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Guns vs. Butter: Gender Differences on National Budget

Running Numbers by Emily Sullivan
Reuters
Crowd of legislators separated by gender.

Chicago Council data support academic findings on differing national budget preferences between women and men.

As of January 2022, women hold 26 percent of the seats in national legislatures around the world. While this figure falls far short of gender parity, it does represent significant progress in representation levels. As women begin to hold a greater share of the seats in national legislatures, data can offer insights into how women’s priorities may differ from men’s. Legislatures in many countries have tremendous indirect influence over the direction of foreign policy via the “power of the purse,” which is the power to determine how the national government spends money.

Data from the 2021 Chicago Council Survey show that, at the public level, women in the United States have significantly different spending priorities than their male counterparts, placing less emphasis on defense spending and more on education and social programs.

Defense Spending Higher Priority for Men Than Women

When asked to allocate a hypothetical $100 federal budget between a number of spending categories, female respondents earmarked significantly less money than males to defense spending ($10.26 vs. $13.70). Women primarily allocated that additional money to education spending ($17.46 vs. $13.59 for men), but also spent more money than men did on environmental protection ($10.59 vs. $8.02) and welfare and unemployment programs at home ($8.33 vs $7.77). Similarly, in 2020 when asked whether federal budget allocations in different categories should be expanded, cut back, or kept about the same, women were more likely than men to favor expanding healthcare (74% women, 63% men), aid to education (73% women, 67% men), and social security (61% women, 54% men). Expansions in these areas were favored by majorities of both women and men, but the higher levels of female support are statistically significant.

To some extent, these differences in spending preferences reflect the foreign policy goals men and women each see as most important for the United States. Out of all the potential goals presented on the 2021 survey, the one on which men and women disagreed the most was maintaining US military superiority. A majority of men (54%) consider this as a very important foreign policy goal, and men rate military superiority sixth out of the 14 goals included on the survey. On the other hand, only 45 percent of women classified maintaining US military superiority as very important, and women ranked this goal 11th in importance. Instead, women were more likely than men to rank combating world hunger (54% women, 45% men), preventing and combating global pandemics (70% women, 63% men), and limiting climate change (56% women, 51% men) as very important.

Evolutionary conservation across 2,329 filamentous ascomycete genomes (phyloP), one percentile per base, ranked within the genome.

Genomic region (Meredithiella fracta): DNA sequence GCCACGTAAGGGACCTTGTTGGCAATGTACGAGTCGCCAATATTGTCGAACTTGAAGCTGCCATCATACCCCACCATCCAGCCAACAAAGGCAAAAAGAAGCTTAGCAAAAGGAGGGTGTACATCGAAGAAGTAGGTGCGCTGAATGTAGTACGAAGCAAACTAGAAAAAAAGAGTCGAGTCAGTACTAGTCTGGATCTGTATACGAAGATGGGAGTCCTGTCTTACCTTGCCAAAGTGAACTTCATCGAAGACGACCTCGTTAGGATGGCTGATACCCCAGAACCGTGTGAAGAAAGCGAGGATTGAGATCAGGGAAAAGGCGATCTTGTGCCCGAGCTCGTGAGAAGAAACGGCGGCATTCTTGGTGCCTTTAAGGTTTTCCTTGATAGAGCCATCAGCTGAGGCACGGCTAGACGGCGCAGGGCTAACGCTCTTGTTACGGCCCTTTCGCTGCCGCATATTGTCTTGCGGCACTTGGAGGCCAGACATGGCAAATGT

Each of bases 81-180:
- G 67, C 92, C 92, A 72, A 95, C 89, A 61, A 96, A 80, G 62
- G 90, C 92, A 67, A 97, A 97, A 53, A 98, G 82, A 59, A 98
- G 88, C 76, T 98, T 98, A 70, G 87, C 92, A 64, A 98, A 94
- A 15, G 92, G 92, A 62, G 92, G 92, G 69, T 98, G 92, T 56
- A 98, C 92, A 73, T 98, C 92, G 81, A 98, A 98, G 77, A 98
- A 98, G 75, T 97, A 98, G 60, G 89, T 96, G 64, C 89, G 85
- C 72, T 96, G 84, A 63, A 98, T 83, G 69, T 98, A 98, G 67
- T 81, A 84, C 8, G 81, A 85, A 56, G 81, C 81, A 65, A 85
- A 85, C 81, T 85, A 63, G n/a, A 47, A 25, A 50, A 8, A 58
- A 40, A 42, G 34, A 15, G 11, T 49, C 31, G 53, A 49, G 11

Similarities at the Elite Level

These findings at the public level mirror research on differences in spending preferences between male and female policymakers. For example, an empirical study conducted by Michael Koch and Sarah Fulton finds that, among established democracies, average military spending in a country decreases significantly as the proportion of female legislators increases. There is also a large body of empirical and anecdotal research finding that legislatures that have more female representatives spend more on social welfare programs. Most scholars argue that these differences in spending preferences are not due to a more inherently pacifistic nature among women, instead proposing that lived experiences and the roles women play within society allow them to conceptualize security as encompassing more than defense spending.

Beyond the fact that equal gender representation in government has inherent value, there is evidence that the spending preferences of female legislators may lead to better outcomes for states. A recent study by Arizona State University’s Sara Shair-Rosenfield and Reed Wood finds that the prioritization of welfare spending over military spending is one of the key reasons that states with more female representation in legislature have lower rates of conflict reoccurrence following a peace settlement.

International Women’s Day is an apt opportunity to reflect on the ways that the world might be different if women were equally represented in governing bodies. While Chicago Council data do not find many notable differences between the foreign policy preferences of men and women, government spending is one area where responses diverge significantly. These data, along with academic research on female policymakers, suggest that increasing the level of female representation in government could lead to less defense-heavy national budgets, and more spending on government services and welfare programs.

About the Author
Research Assistant, Public Opinion and Foreign Policy
Emily Sullivan joined the Chicago Council on Global Affairs in 2021 as a research assistant on the Public Opinion team.